This book offers a critical reinterpretation of the Spanish avant-garde, focusing on narrative, transculturality, and intermediality. Narrative, because it prioritizes the analysis of prose over poetry, against the traditional use of critical literature on the subject up to this point. Transculturality, because the Spanish avant-garde simply cannot be understood without the acknowledgement of its multi-linguistic reality and the transnational scope of the experience of Modernism in Europe – of which Spain was an integral yet underexposed component. And intermediality, because the interrelations of painting, photography, film, and literature articulate a correlation and mutual affect among different media, creating a rich cultural tapestry that needs to be addressed.

Contributors: Rosa Berland, Jennifer Duprey, Marcos Eymar, Regina Galasso, Eduardo Gregori, Juan Herrero-Senés, John McCulloch, Andrés Pérez-Simón, Lynn Purkey, Domingo Ródenas de Moya, Evelyn Scaramella and Antonio Sáez Delgado.
This book psychoanalyzes a small Mexican city to figure out how the city makes sense of both herself and her many Others in the face of constant change. It puts the city on the couch and works through her past and present relationships, analyzing issues surrounding sexuality, the compulsion to repeat, transferences and desires.
Maps and Narratives of Spanish Exploration (1567-1606)
Producing the Pacific offers the reader an interdisciplinary reading of the maps, narratives and rituals related to the three Spanish voyages to the South Pacific that took place between 1567 and 1606. These journeys were led by Álvaro de Mendaña, Pedro Fernández de Quirós and Isabel Barreto, the first woman ever to become admiral of and command a fleet.
Mercedes Maroto Camino presents a cultural analysis of these journeys and takes issue with some established notions about the value of the past and the way it is always rewritten from the perspective of the present. She highlights the social, political and cultural environment in which maps and narratives circulate, suggesting that their significance is always subject to negotiation and transformation. The tapestry created by the interpretation of maps, narratives and rituals affords a view not only of the minds of the first men and women who traversed the Pacific but also of how they saw the ocean, its islands and their peoples. Producing the Pacific should, therefore, be of relevance to those interested in history, voyages, colonialism, cartography, anthropology and cultural studies.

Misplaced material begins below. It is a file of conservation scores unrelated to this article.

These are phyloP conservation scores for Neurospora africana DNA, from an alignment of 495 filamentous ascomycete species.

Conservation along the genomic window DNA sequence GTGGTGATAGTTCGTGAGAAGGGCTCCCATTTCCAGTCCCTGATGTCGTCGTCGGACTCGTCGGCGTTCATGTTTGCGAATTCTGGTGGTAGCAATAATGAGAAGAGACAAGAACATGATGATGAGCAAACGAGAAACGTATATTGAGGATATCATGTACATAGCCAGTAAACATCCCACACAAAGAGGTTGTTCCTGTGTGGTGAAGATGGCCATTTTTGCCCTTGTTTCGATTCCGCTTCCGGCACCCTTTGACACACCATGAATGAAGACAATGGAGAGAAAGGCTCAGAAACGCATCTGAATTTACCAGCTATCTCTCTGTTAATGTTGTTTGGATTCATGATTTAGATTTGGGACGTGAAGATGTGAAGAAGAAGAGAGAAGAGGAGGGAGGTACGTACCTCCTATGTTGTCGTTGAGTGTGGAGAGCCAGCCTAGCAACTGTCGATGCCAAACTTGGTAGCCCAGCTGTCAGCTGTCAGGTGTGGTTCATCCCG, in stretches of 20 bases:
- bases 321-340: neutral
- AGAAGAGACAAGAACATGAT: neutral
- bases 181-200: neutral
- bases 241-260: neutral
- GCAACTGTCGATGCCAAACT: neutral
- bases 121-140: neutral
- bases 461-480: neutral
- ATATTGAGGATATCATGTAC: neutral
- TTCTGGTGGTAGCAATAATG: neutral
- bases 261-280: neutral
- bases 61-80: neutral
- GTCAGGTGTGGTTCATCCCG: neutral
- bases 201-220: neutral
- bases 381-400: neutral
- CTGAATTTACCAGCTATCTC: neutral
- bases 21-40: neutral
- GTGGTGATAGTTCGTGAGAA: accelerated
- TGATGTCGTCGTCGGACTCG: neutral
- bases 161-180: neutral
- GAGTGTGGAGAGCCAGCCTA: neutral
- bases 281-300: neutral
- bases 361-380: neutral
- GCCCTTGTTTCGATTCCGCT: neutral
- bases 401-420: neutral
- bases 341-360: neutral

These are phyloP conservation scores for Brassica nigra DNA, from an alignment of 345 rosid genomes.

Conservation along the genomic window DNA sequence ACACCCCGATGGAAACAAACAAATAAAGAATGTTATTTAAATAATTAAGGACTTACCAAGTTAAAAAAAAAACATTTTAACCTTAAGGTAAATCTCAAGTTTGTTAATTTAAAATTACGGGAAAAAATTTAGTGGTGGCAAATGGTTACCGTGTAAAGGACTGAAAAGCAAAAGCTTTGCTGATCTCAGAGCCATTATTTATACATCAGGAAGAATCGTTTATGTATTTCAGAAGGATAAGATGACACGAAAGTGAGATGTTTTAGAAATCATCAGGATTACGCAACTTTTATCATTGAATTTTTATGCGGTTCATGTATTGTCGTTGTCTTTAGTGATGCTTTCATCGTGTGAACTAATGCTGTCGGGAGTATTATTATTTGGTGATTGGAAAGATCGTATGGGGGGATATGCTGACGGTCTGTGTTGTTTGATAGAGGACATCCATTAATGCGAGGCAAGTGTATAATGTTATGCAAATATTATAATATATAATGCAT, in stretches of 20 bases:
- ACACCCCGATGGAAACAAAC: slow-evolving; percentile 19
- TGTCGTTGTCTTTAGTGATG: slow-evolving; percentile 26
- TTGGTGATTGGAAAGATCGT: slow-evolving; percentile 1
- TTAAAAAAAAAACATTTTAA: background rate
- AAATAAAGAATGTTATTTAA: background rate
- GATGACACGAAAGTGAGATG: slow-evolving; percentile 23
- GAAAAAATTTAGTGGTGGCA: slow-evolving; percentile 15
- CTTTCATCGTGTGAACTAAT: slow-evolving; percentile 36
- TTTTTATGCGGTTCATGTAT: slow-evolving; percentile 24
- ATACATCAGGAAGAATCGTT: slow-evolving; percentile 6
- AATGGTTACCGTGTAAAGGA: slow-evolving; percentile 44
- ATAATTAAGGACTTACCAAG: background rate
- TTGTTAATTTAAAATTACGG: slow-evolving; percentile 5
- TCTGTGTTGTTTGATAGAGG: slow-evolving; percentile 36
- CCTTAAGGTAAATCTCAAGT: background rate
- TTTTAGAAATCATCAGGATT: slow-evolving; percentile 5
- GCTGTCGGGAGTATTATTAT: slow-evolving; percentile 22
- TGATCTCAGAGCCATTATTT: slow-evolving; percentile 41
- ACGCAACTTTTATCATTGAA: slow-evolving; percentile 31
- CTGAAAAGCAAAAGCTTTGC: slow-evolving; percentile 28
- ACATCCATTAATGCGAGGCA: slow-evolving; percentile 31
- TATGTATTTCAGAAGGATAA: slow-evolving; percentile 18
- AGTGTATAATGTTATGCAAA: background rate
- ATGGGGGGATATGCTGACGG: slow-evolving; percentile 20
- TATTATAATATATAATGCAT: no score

The study of these cultural products contributes to an interpretive history of colonialism at the same time that it challenges the beliefs and assumptions that underscore our understanding of that history.
Volume Editor: Beate Müller
‘Censorship’ has become a fashionable topic, not only because of newly available archival material from Eastern Europe and the former Soviet Union, but also because the ‘new censorship’ (inspired by the works of Foucault and Bourdieu) has widened the very concept of censorhip beyond its conventional boundaries. This volume uses these new materials and perspectives to address the relationship of censorship to cultural selection processes (such as canon formation), economic forces, social exclusion, professional marginalization, silencing through specialized discourses, communicative norms, and other forms of control and regulation.
Two articles in this collection investigate these issue theoretically. The remaining eight contributions address the issues by investigating censorial practice across time and space by looking at the closure of Paul’s playhouse in 1606; the legacy of 19th century American regulations and representation of women teachers; the relationship between official and samizdat publishing in Communist Poland; the ban on Gegenwartsfilme (films about contemporary society) in East Germany in 1965/66; the censorship of modernist music in Weimar and Nazi Germany; the GDR’s censorship of jazz and avantgarde music in the early 1950s; Aesopian strategies of textual resistance in the pop music of apartheid South Africa and in the stories of Mario Benedetti.
Der vorliegende Band versammelt die Arbeiten von spanischen und österreichischen Literaturwissenschaftlern, die im Rahmen eines von Marisa Siguán (Universität Barcelona) und Karl Wagner (Universität Wien) geleiteten bilateralen Forschungsprojekts intertextuelle und interkulturelle Beziehungen zwischen österreichischer und spanischer Literatur im 19. und 20. Jahrhundert erforscht haben.